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In the past four years Bristol City Council have only successfully prosecuted one landlord for illegal eviction.

Bristol City Council received 243 complaints alleging illegal evictions between 2014 and March 2018, but only one landlord was successfully prosecuted in the same period.

Councils can prosecute rogue landlords for illegal eviction, however, local data reveals that prosecution or civil penalties for illegal eviction are rarely dished out in Bristol.

The Housing and Planning Act 2016 provided powers that permit local authorities to impose higher civil penalties – an alternative to prosecutions – of up to £30,000.

“Because of Bristol City Council’s inaction, it has been left to ACORN to defend tenants from these illegal evictions”

The new law, which came into force in April 2017, means – at least in theory – that councils can crack down harder on rogue landlords.

However, landlords who have illegally evicted tenants in Bristol have also managed to dodge civil penalties, with none served by the council since the introduction of the new laws.

In only one case, in 2016, was a landlord handed a simple caution, in what is essentially a warning of illegal action with no financial penalty.

The Cable asked Bristol City Council why there had been only one successful prosecution, and why no civil penalties had been served. Although the council claim to investigate all allegations, the next to non-existent actions raises the question of how the council can effectively collect evidence to bring cases to prosecution or to levy civil penalties.

Louie Herbert, Bristol’s lead organiser for renters’ union ACORN, said: “The fact these fines haven’t been levied might be news to some Bristol Cable readers, but it’s not news to Bristol’s worst landlords.

“As things stand, because of Bristol City Council’s inaction, it has been left to ACORN to defend tenants from these illegal evictions. And, while we might have been able to keep tenants in their homes, we also want to see the landlords who are breaking the law face financial penalties for doing so.”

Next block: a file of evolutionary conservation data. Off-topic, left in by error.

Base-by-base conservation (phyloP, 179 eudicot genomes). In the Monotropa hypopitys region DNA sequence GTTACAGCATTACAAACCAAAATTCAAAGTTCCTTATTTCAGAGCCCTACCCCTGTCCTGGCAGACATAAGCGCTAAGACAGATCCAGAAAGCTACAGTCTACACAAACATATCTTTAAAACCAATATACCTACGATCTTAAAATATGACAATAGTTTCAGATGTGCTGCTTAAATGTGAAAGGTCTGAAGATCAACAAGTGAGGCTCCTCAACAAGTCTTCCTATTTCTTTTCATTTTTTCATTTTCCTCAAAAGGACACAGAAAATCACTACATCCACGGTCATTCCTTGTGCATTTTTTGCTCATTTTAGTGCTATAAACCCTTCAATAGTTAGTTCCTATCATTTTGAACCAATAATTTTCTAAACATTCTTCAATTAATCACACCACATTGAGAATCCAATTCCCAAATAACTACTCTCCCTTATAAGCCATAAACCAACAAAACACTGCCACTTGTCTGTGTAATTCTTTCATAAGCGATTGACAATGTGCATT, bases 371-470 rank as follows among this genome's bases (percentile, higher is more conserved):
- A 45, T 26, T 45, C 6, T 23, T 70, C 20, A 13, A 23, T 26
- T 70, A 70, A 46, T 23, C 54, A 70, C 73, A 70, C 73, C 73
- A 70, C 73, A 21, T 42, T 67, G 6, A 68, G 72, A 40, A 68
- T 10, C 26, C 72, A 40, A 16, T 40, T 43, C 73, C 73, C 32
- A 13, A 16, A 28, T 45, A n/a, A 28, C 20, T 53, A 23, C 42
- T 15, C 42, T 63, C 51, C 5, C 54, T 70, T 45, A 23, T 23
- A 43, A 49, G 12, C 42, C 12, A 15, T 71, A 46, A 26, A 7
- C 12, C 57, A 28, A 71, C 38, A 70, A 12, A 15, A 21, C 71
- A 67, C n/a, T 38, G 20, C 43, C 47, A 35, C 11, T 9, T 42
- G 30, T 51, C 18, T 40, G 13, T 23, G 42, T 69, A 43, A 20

An illegal eviction can involve a landlord forcing a tenant out, threatening or harassing them, stopping them from getting into certain parts of their home, or changing the locks.

A national survey in 2016 by YouGov and housing charity Shelter reported that 50,000 renters had their belongings thrown out of their home, and the locks changed by their landlords.

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Prosecutions are, of course, a serious measure and must meet a high evidential basis in order for the council’s legal team to act – as stated within the Private Housing Enforcement Policy.

A public interest test also informs whether or not to prosecute. Given how common illegal evictions are according to ACORN, Herbert said that penalties must be enforced in order for there to be a proper deterrent to landlords.

It can take more than a year to prosecute a rogue landlord. The Local Government Association, which represents more than 370 councils across England and Wales, has for years been calling for the legal process to be sped up to bring more illegal eviction cases to court.

A Bristol City Council spokesperson told the Cable they “investigate all allegations of illegal eviction and harassment or failure to provide required information about a tenancy”.

“Where we believe it is appropriate, we may take enforcement action using powers under the relevant housing laws,” they said.

The spokesperson added that the council’s Private Housing Service work with both tenants and landlords to provide information, assistance and advice.

“Where this approach fails, we will take the necessary enforcement action. Any decision whether to prosecute will be made on a case-by-case basis in line with the Private Housing Enforcement Policy.”

The data was obtained through the Freedom of Information Act by the Cable and dates from 2014 to March 2018.

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